The Language Police: How Pressure Groups Restrict What Students Learn
By Diane Ravitch
Alfred A. Knopf, 2003, $24; 255 pages
Broadly defined, “political correctness” means being excessively sensitive to the fact that almost anything one says or writes can be found objectionable if one searches far enough to find an audience that might object. This movement has been making inroads into education-in textbooks, curricula, tests, and teaching-for more than 20 years now, but The Language Police discovers that “PC” has reached further and deeper than we realize. For instance, for some time I have been using the increasing number of references to Harriet Tubman as an example of the rise of this kind of sensitivity. As an African-American heroine, she appears in texts, curricula, and tests more frequently than almost any other figure in American history. But it turns out that I am woefully out of date: according to The Language Police, the sensitivity guidelines for one major publisher warn against paying too much attention to figures like Harriet Tubman (along with Martin Luther King, Jackie Robinson, and George Washington Carver), because they are “acceptable to the European-American establishment.” To be PC, one must reach out to more militant figures such as Paul Robeson, Angela Davis, and Jesse Jackson.
Diane Ravitch was led to this in-depth exploration of censorship in education by her experience trying to develop voluntary national tests as a Clinton appointee to the National Assessment Governing Board. She was assigned to a subcommittee whose responsibility was to find reading comprehension passages appropriate for 4th graders. The test maker chosen by the Department of Education submitted passages that had been published in children’s magazines and anthologies, and the committee carefully reviewed them, knowing what a mine- field tests intended for national use can be. “Two years later,” Ravitch writes, “I was surprised to learn that the passages approved by our committee had subsequently been reviewed again by the test contractor’s-bias and sensitivity review’ panel,” which suggested eliminating various stories. The reasons why they found stories objectionable surpass any reach of imagination. For instance:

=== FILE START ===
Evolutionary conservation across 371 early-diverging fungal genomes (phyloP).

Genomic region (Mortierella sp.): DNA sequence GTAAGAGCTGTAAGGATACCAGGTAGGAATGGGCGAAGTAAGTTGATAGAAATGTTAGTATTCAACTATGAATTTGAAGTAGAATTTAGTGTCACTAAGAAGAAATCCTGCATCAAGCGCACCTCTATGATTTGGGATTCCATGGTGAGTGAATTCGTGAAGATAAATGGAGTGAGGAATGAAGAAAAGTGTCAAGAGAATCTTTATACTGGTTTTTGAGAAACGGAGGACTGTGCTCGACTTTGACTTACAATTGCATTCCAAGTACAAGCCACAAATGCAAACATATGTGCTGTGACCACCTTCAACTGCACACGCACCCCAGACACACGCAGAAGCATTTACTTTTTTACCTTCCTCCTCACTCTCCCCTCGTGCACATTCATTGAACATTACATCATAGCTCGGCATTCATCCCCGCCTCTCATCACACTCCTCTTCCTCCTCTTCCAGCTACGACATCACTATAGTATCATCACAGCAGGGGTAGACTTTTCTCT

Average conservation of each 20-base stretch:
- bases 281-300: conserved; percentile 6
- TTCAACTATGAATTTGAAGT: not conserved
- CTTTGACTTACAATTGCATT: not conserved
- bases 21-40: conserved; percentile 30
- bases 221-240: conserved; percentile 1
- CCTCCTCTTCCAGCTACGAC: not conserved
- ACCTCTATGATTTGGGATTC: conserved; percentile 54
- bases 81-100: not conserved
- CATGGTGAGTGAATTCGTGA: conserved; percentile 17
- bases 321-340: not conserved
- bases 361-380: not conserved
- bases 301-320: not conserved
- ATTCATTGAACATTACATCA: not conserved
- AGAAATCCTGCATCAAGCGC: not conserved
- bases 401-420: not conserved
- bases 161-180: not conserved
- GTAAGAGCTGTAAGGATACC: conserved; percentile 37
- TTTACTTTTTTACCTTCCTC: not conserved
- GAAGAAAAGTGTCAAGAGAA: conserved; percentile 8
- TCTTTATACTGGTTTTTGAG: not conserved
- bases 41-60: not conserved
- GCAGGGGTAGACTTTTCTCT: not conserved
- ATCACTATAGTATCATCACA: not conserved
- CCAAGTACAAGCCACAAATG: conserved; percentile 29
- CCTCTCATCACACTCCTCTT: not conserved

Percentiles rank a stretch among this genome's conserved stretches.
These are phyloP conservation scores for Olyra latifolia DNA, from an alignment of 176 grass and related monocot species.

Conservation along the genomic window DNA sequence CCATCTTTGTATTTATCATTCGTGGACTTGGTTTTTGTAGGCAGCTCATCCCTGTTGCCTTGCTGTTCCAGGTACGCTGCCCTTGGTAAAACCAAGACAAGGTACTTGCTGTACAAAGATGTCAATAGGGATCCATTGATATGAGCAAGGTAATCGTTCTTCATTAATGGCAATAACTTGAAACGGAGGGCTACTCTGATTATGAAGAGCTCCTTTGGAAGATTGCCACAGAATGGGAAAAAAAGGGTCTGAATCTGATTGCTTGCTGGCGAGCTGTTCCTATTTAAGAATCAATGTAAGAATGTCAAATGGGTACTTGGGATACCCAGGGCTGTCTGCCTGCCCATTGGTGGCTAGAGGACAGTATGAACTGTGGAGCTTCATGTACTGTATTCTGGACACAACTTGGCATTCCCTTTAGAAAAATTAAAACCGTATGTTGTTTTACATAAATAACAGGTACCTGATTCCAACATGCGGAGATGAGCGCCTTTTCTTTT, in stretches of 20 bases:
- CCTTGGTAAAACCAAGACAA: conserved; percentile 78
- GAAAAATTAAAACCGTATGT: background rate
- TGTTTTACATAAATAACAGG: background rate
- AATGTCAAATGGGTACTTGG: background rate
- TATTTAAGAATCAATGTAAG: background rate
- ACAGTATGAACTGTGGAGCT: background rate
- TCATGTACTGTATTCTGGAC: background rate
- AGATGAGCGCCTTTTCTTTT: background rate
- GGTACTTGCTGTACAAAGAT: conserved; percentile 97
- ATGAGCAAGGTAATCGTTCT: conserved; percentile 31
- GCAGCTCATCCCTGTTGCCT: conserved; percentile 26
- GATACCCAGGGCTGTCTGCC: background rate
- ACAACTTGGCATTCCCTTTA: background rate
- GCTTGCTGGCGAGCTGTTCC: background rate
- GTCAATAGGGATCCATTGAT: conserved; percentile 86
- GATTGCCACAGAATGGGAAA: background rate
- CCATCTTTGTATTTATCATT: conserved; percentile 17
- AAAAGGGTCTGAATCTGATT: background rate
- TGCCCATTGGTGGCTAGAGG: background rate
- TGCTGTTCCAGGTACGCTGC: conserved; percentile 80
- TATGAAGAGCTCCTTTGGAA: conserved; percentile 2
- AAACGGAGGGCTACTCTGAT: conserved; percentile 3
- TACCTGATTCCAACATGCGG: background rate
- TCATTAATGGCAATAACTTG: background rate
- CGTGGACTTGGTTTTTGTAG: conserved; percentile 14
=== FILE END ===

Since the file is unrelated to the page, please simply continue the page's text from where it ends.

A story asserted that peanuts are a healthy snack. No, according to the reviewers, because some children are allergic to them.
Another described patchwork quilting by women on the western frontier. No, said the reviewers, women cannot be portrayed sewing, even if the quilts are imaginative and beautiful.
There is the story of a blind man who climbed Mount McKinley. No, the story suggests that this is exceptional, and blind persons should not be shown as disadvantaged. There is also a “regional bias” potential in the story-some children come from areas without mountains.
The story of Mount Rushmore and Gutzon Borglum’s gigantic sculptures won’t pass muster-the Black Hills are sacred places to Lakota Indians.
Any story in which a leading character is silly or selfish or nasty is not to the reviewers’ tastes. A story on owls and their distinctive characteristics is also vetoed: Owls are taboo for Navajos, and are associated with death in some other cultures. The story of Mary McLeod Bethune and her Daytona Educational and Industrial Training School for Negro Girls transgresses on many levels. The word “negro” itself is now verboten, as is the fact that the school received support from wealthy white philanthropists.
Ravitch, curious about whether such hypersensitivity was peculiar to just this one firm, began to search for the bias and sensitivity guidelines of other test development companies, textbook publishers, state agencies, and scholarly and professional agencies. These are not easy to obtain-the publishers probably realize how silly their proscriptions will look when brought to light by critics. But Ravitch did manage to get materials from some leading publishers. The guidelines of publisher Scott Foresman-Addison-Wesley alone run to 161 pages, providing a crude measure of just how much is found objectionable.